Although I thought this was a really great ensemble, there were definitely some performances I must mention. I was very intrigued at how the Falstaff was going to be, but she was amazing. Her ability to carry an edge even though she was causing huge laughs in the audience was really awesome. I’ve always loved the relationship between Falstaff and Hal, (who doesn’t, really?) and this relationship was no different. The constant roll between one-upping each other in friendly competition until Hal gets wise and pulls a prank on Falstaff that leaves him looking a fool in front of all of their friends. The ladies had really great chemistry and worked really well bouncing each other’s energies off the other. Hotspur was amazing. Her physicality seemed exhausting because she was constantly moving and always had huge energy, but she really encompassed his fiery callow spirit. Prince Hal was a very strong actress who commanded the space with the airs of a strong leader ready to take over her father’s kingdom. She had a beautiful Irish brogue that was a little muddy at some points, but I also wasn’t too mad just listening to the lyrical accent. Of course King Henry, Harriet Walter was very good, strong, pensive, and sometimes a bit preoccupied by either his reckless son or the state of his kingdom.
Of course these main characters did a great job, but the real MVP awards go to the rest of the ensemble. They all had extremely detailed physicality’s, voices, and quirks to make their characters unique. There were some really beautiful moments that were spoken in Spanish by Hotspur’s father. Hotspur’s death scene was quite heavy, and Hotspur’s father just released these wrenching screams of pain that filled you with a myriad of terrible emotions. The Welsh commander, Glendower, was so funny when they injected a Welsh choir. Like Shakespeare does, there is a scene with a Welsh joke at Glendower, so his posse just rolled up behind him and began singing, because of course a Welsh villain would have a choir as a posse. Little things like that really helped the overall ensemble shine.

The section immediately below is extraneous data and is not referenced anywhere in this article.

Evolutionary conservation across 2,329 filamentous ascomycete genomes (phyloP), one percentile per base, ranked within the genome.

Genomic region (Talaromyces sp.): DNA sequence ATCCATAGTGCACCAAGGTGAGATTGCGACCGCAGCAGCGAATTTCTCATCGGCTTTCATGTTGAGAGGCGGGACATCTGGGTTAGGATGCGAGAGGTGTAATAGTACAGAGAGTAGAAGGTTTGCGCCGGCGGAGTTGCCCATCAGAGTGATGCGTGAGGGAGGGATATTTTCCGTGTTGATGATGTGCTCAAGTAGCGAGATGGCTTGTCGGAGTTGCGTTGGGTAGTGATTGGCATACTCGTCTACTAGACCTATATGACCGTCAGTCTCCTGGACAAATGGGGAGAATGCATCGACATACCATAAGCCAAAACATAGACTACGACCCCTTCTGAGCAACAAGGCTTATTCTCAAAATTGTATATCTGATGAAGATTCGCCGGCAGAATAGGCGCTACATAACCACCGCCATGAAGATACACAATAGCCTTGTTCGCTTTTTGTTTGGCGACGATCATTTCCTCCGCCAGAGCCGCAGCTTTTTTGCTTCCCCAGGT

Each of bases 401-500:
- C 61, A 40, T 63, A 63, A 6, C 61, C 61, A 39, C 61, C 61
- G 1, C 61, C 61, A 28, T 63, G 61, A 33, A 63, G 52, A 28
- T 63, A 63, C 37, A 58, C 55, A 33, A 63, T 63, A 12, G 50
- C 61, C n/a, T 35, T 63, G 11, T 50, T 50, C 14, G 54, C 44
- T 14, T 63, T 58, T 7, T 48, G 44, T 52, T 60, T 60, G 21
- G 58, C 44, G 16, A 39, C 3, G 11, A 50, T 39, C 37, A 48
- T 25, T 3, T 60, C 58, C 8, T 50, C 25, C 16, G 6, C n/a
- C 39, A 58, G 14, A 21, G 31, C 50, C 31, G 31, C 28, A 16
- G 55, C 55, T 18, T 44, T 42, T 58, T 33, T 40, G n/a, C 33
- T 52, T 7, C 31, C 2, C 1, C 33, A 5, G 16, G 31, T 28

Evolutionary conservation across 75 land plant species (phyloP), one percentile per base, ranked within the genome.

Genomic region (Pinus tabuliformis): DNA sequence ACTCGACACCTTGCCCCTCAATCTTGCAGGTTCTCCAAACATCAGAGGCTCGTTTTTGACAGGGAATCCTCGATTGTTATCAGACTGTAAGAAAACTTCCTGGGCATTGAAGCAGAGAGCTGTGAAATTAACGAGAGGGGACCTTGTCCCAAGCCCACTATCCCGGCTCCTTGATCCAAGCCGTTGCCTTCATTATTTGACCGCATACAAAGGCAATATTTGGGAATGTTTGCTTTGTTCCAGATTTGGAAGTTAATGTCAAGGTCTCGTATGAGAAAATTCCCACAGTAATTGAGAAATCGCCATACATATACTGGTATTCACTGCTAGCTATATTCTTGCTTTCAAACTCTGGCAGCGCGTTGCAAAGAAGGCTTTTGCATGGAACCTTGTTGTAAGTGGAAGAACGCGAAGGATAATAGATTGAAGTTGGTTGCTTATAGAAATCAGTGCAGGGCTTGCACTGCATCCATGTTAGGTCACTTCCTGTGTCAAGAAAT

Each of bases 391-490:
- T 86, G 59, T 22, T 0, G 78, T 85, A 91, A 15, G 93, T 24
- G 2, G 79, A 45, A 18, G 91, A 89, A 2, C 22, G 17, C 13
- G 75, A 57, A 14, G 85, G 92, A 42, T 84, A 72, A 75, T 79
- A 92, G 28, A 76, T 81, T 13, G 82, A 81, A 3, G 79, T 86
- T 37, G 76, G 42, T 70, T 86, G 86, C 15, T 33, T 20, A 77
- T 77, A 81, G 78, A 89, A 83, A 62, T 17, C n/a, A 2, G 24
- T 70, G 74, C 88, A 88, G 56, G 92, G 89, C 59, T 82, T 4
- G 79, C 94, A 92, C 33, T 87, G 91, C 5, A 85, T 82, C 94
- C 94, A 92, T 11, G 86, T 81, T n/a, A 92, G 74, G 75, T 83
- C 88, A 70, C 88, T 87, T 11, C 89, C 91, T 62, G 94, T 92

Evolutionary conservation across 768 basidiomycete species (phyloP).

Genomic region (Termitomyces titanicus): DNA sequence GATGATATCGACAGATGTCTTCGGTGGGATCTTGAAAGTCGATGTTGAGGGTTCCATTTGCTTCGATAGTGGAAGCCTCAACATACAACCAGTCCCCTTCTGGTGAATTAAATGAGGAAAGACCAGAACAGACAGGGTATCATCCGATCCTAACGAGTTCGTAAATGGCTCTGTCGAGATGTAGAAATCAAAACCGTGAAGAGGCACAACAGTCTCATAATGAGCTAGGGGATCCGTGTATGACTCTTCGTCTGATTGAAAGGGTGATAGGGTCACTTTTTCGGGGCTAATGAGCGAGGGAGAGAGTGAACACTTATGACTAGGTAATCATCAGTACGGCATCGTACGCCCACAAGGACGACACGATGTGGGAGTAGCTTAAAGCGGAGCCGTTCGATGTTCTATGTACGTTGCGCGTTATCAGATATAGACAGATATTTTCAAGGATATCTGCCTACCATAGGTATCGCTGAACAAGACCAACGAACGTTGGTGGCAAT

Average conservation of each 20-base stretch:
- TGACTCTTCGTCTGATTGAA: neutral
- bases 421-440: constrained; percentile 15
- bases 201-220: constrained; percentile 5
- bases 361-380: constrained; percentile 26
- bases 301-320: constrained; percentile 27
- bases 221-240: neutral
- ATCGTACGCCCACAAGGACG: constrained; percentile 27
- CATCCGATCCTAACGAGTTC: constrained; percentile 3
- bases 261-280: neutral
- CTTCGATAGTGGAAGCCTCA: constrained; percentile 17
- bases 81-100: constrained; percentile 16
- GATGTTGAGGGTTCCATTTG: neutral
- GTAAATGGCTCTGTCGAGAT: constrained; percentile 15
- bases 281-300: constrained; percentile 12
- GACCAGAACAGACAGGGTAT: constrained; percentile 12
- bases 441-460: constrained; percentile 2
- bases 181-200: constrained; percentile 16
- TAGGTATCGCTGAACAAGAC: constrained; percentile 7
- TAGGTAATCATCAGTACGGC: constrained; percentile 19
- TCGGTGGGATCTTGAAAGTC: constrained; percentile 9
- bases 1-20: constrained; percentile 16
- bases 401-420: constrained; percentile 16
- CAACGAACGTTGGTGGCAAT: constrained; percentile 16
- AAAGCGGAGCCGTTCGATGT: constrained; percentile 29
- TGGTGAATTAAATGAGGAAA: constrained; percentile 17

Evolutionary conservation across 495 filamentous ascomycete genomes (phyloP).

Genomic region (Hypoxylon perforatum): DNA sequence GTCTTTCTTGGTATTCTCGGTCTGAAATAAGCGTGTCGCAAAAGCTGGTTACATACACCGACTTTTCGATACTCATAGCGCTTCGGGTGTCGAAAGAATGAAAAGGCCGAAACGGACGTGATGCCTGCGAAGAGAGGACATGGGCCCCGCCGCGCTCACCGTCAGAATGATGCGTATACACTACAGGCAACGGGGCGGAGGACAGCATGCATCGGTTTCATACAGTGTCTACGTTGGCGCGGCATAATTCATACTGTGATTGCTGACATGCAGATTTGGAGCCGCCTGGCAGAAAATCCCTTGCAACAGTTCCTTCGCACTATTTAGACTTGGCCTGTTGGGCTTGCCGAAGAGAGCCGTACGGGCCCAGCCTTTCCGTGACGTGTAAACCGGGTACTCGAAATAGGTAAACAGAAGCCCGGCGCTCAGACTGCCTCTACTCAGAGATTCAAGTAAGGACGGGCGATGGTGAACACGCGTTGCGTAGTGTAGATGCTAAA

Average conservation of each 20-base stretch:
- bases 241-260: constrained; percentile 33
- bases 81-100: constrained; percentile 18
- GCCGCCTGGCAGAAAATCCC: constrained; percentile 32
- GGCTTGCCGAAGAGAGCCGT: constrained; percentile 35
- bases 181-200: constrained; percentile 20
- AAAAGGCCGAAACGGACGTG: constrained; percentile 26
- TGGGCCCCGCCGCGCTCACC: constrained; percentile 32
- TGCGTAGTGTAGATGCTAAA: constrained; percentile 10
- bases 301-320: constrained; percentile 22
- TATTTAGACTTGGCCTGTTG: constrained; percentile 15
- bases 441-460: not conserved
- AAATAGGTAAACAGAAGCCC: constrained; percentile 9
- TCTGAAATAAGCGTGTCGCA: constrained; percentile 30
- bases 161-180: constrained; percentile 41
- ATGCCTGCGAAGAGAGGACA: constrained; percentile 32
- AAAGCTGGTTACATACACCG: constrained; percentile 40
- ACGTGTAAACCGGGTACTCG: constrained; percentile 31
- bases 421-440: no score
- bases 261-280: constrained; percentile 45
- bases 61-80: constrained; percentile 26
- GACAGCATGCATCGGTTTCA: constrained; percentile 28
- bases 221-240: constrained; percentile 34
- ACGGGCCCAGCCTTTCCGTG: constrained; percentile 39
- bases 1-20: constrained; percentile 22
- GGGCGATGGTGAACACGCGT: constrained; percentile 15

As I mosied my way through the cast and interrupted their normal post-show drinks, I really realized how casual British actors are. You truly have to be a huge name in film in order to have long lines of organized chaos on the West End, but if you look at any line after Hamilton people are practically losing their shirts after every performance. As I approached the woman playing Falstaff, I recognized a face. But how? Actors from other shows hanging out together, impossible! But lo and behold, there was Alice from Blue Heart! I awkwardly greeted both of them and got their signatures and briefly spoke to them about their performances. She seemed just as shocked at my recognition of her, so maybe we both got a shock out of that night. It was so inspiring to be in a room filled with incredible actresses and creators, I could feel my toes tingling the whole way home. It was just the cherry on top that everyone was so nice and open to me as well. I can’t imagine how old signatures and “wow, shucks, that was so great!” can get, but they all seemed incredibly…okay with me intruding for a bit of time. Although it wasn’t the most moving production I’ve seen this semester, it was definitely the most inspiring for me as a young actor.